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How To Protect Yourself From Tax Identity Theft

Presented By Infinitas


Cyber Security Lock

 

When it comes to filing tax returns, you want to complete every form accurately and according to the instructions. Finding out that someone filed a fraudulent return in your name is something you never want to experience. By the end of February 2020, however, tax-return identity theft was already up 751 percent year-over-year, according to a U.S. Treasury report. As of June 2020, the U.S. Treasury Inspector General for Tax Administration reported the IRS had flagged 892,777 tax returns for potential identity theft. This is a growing problem, and we want to help you keep your information and identity safe.


To file taxes fraudulently, a thief needs only your name, social security number (SSN), and date of birth. From there, they can easily falsify your W-2 information and attempt to claim a refund. You, the taxpayer, won’t find out about the fraud until it’s too late and you receive a notification from the IRS that your legitimate tax return has been rejected.


Scam Tactics

Cybercriminals can obtain your personal information in many ways: posing as IRS representatives and procuring information via phone or email, sending phishing emails, stealing your W-2 from your mailbox, or accessing information over unsecured Wi-Fi networks. Unfortunately, if you’re a victim of tax fraud, your SSN has been forever compromised. It means you’re more likely to have another identity theft issue in the future, so it’s even more imperative that your information is kept safe.


Protecting Yourself Against Tax Identity Theft

Unlike a credit card number, an SSN cannot simply be canceled and changed when it’s stolen. Protecting yourself from fraudulent use of your SSN is up to you. Here are some smart strategies: 


  • Notify the Federal Trade Commission (FTC), Social Security Administration (SSA), and IRS. The faster you take action, the less damage thieves can do. In addition to filing a complaint with the FTC and notifying the SSA, call the IRS Identity Protection Specialized Unit at 800.908.4490 to report the theft.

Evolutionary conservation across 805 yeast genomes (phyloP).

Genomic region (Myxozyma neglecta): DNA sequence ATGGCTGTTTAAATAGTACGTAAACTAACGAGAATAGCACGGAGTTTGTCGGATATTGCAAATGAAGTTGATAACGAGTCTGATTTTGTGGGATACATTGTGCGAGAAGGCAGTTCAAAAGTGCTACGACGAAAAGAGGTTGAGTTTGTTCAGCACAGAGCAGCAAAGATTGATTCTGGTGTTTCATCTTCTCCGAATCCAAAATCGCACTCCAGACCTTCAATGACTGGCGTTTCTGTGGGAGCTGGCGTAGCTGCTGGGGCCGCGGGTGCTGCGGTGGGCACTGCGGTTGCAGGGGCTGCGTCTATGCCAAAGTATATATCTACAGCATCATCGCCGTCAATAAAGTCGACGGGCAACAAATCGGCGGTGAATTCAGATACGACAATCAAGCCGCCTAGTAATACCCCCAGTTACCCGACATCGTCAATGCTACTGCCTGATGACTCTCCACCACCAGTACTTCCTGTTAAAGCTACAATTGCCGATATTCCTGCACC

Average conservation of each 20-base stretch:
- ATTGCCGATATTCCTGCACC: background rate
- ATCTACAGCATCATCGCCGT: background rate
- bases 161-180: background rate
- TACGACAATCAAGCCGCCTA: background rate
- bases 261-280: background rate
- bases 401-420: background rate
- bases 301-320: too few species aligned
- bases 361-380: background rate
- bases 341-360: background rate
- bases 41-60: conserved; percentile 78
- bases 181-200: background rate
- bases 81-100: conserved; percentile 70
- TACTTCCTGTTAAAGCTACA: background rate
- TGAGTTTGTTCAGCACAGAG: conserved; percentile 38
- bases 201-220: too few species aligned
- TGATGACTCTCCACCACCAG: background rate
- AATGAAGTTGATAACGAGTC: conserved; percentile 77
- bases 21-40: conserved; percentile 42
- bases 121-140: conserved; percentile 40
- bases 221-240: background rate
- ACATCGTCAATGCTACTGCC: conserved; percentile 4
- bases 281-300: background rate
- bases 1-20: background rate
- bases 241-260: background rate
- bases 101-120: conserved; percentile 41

• Complete and submit Form 14039. If you haven’t already done so, fill out IRS Form 14039, the Identity Theft Affidavit, to notify the IRS that your future returns may be at risk.

  • Apply for an Identity Protection PIN. Once the IRS knows you’re an identity theft victim, you should apply to the agency for this six-digit PIN, which it will require to process all future tax returns.

  • Notify one of the major credit bureaus. Report the fraud and place an alert on your credit report to one of the three major credit bureaus: Experian, TransUnion, or Equifax. When you file a report with one bureau, it’s legally required to alert the other two. With a fraud alert on your credit report, potential creditors or lenders will have to contact you directly and obtain permission before opening a new line of credit.

  • Purchase credit monitoring. With credit monitoring, you’ll be able to keep tabs on your credit report. Not only will credit monitoring services let you know about any attempts to open a new line of credit in your name, but they’ll also monitor existing accounts and alert you of any changes. Many also offer recovery assistance services, monetary and legal assistance, and insurance that covers expert consulting regarding identity theft.


Keeping Vigilant

With your SSN already in the hands of at least one identity thief, you are more than likely to face this same issue in the future. Keep a close eye on your finances to spot any criminal activity as soon as possible. Credit monitoring will help you keep tabs on your credit. In addition, file your taxes as early as possible each year to avoid another fraudulent filing.


Finally, remember that the IRS will never contact you electronically and almost never by phone. They generally communicate via letters through the U.S. Postal Service. If you receive a phone call from someone saying that they are from the IRS, hang up and call your local IRS office directly to ensure that you’re speaking with an actual representative.


If you have any questions about the information shared here, please feel free to call or email us. We will do all that we can to help you.

 


Contact an Infinitas financial advisor about social security

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